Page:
The network controller implements the electronic circuitry required to communicate using a specific physical layer and data link layer standard such as Ethernet, Wi-Fi or Token Ring. This provides a base for a full network protocol stack, allowing communication among small groups of computers on the same LAN and large-scale network communications through routable protocols, such as IP A modem (modulator-demodulator) is a device that modulates an analog carrier signal to encode digital information, and also demodulates such a carrier signal to decode the transmitted information. The goal is to produce a signal that can be transmitted easily and decoded to reproduce the original digital data. Modems can be used with any means of transmitting analog signals, from light emitting diodes to radio. The most familiar example is a voice band modem that turns the digital data of a personal computer into modulated electrical signals in the voice frequency range of a telephone channel. These signals can be transmitted over telephone lines and demodulated by another modem at the receiver side to recover the digital data. Modems are generally classified by the amount of data they can send in a given unit of time, usually expressed in bits per second (bit/s, or bps), or bytes per second (B/s). Modems can alternatively be classified by their symbol rate, measured in baud. The baud unit denotes symbols per second, or the number of times per second the modem sends a new signal. For example, the ITU V.21 standard used audio frequency shift keying with two possible frequencies corresponding to two distinct symbols (or one bit per symbol), to carry 300 bits per second using 300 baud. By contrast, the original ITU V.22 standard, which could transmit and receive four distinct symbols (two bits per symbol), handled 1,200 bit/s by sending 600 symbols per second (600 baud) using phase shift keying. A modem (modulator-demodulator) is a device that modulates an analog carrier signal to encode digital information, and also demodulates such a carrier signal to decode the transmitted information. The goal is to produce a signal that can be transmitted easily and decoded to reproduce the original digital data. Modems can be used with any means of transmitting analog signals, from light emitting diodes to radio. The most familiar example is a voice band modem that turns the digital data of a personal computer into modulated electrical signals in the voice frequency range of a telephone channel. These signals can be transmitted over telephone lines and demodulated by another modem at the receiver side to recover the digital data. Modems are generally classified by the amount of data they can send in a given unit of time, usually expressed in bits per second (bit/s, or bps), or bytes per second (B/s). Modems can alternatively be classified by their symbol rate, measured in baud. The baud unit denotes symbols per second, or the number of times per second the modem sends a new signal. For example, the ITU V.21 standard used audio frequency shift keying with two possible frequencies corresponding to two distinct symbols (or one bit per symbol), to carry 300 bits per second using 300 baud. By contrast, the original ITU V.22 standard, which could transmit and receive four distinct symbols (two bits per symbol), handled 1,200 bit/s by sending 600 symbols per second (600 baud) using phase shift keying.

POST CARDS

At a minimum, if the CPU, BIOS, and the I/O interface upon which the POST card relies are all working, a POST card can be used to monitor the system's Power-On Self Test (POST), or to diagnose problems with it. The system sends two-hexadecimal-digit codes to a specified I/O port (usually 80 hex) during startup, some indicating a stage in the startup procedure, others identifying errors. The description for each code must be looked up in a table for the particular BIOS. For example, for the 1984 IBM PC/AT code 1D is issued when about to Determine Memory Size Above 1024K, and code 2D in the event of 8042 Keyboard Controller Failure, 105 System Error. If startup does not complete successfully, either an error code, or the code of the last operation, is available. POST cards provide information even when a standard display is not available, either because connecting a monitor is impractical, or because the failure occurs before the video subsystem is operational.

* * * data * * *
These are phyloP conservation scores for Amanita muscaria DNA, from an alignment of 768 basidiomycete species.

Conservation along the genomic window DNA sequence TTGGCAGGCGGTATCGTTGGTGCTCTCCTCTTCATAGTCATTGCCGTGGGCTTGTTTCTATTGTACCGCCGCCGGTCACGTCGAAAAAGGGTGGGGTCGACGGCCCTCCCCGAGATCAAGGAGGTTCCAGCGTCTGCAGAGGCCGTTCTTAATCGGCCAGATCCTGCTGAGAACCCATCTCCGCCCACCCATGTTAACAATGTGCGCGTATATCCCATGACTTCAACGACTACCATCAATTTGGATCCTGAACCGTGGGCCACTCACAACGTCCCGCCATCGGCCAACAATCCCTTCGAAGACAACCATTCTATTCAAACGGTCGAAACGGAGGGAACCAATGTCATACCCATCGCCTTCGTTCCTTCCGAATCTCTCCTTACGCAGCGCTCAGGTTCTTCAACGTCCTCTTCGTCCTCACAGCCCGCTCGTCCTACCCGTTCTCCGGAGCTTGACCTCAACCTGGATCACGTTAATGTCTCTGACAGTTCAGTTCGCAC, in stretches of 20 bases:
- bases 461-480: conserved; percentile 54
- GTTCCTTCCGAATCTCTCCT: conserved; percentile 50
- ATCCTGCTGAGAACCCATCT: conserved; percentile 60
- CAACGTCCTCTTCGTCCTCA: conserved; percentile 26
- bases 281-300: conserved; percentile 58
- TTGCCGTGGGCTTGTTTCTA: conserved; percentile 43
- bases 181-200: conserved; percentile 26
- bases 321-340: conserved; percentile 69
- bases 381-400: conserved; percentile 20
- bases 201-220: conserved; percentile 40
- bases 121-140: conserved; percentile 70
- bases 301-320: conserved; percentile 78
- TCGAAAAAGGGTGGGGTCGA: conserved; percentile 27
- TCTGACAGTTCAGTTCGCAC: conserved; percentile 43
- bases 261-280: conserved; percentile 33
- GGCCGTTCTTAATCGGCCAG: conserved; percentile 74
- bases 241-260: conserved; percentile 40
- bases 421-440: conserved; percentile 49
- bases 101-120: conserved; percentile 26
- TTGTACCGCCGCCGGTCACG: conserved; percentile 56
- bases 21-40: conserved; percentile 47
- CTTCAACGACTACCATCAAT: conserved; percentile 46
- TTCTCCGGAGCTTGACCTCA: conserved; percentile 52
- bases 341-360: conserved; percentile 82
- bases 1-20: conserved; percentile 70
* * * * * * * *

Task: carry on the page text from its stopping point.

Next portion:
Audio/Video Configuration Tab

The Audio/Video Configuration tab provides several audio and video configuration controls. It is only present if a System 5 IP or one of its control ports is selected in the IP Link Tree window. Details on the following controls are provided below:

Refresh Reset Audio Settings Enable MPS 112 VGA / Audio Input S-Video / Audio Input Video / Audio Input Audio Input Global Audio Configuration Video Input Configuration RGB Delay Balance Audio Mute Output Mode

Refresh
The Refresh button retrieves current data from the selected device and repopulates the fields in this screen to match the current device settings.

Enable MPS 112

The Enable MPS 112 checkbox turns on the S-Video / Audio Input, Video / Audio Input, and Audio Input gain controls. It The Reset Audio Settings button resets the device's also adds the MPS 112 faceplate in the audio settings to their factory default condition. Front Panel tab. For more information, see Enable MPS 112 in the Front Panel Tab section of this help file.

Reset Audio Settings

VGA / Audio Input Sets the gain level for the audio inputs associated with each of the five VGA inputs of the System 5 IP Switcher.

S-Video / Audio Input The MPS 112 Media Presentation Switcher must be enabled for the S-Video / Audio Input gain level controls to be active. Sets the gain level for the audio inputs associated with each of the four S-Video inputs of the MPS 112.

Video / Audio Input


The MPS 112 Media Presentation Switcher must be enabled for the Video / Audio Input gain level controls to be active. Sets the gain level for the audio inputs associated with each of the four Video inputs of the MPS 112.

audio Input
The MPS 112 Media Presentation Switcher must be enabled for the Audio Input gain level controls to be active. Sets the gain level for the two audio inputs of the

MPS 112.

Global Audio Configuration Provides Volume, Bass, and Treble controls that affect all of the selected device's audio channels. The Power Amp Limit provides a control setting to limit the audio amplifier to prevent overdriving and shutting down the power supply. Video Input Configuration Input ports 1 and 2 on the System 5 IP are capable of accepting either RGB (3 or 5 wire) or composite video (1 wire) or S-Video (1 wire) inputs. Use this screen to identify which type of input is present on ports 1 and 2 of the System 5 IP Switcher. RGB Delay (aka Triple-Action Switching) Triple-Action Switching is when the RGB input signal is muted during switching until the projector has time to sync up to the new image. This prevents viewers from seeing a scrambled image that may occur during switching. Viewers will instead see a blank screen for the duration of the RGB Delay setting. The RGB Delay options are 0 to 5 seconds in 0.5second increments. Balance Sets the left/right audio balance. Audio Mute Turns the Audio Mute function on or off. Output Mode Sets the audio output options:

Stereo or Mono , Unbalanced or Balanced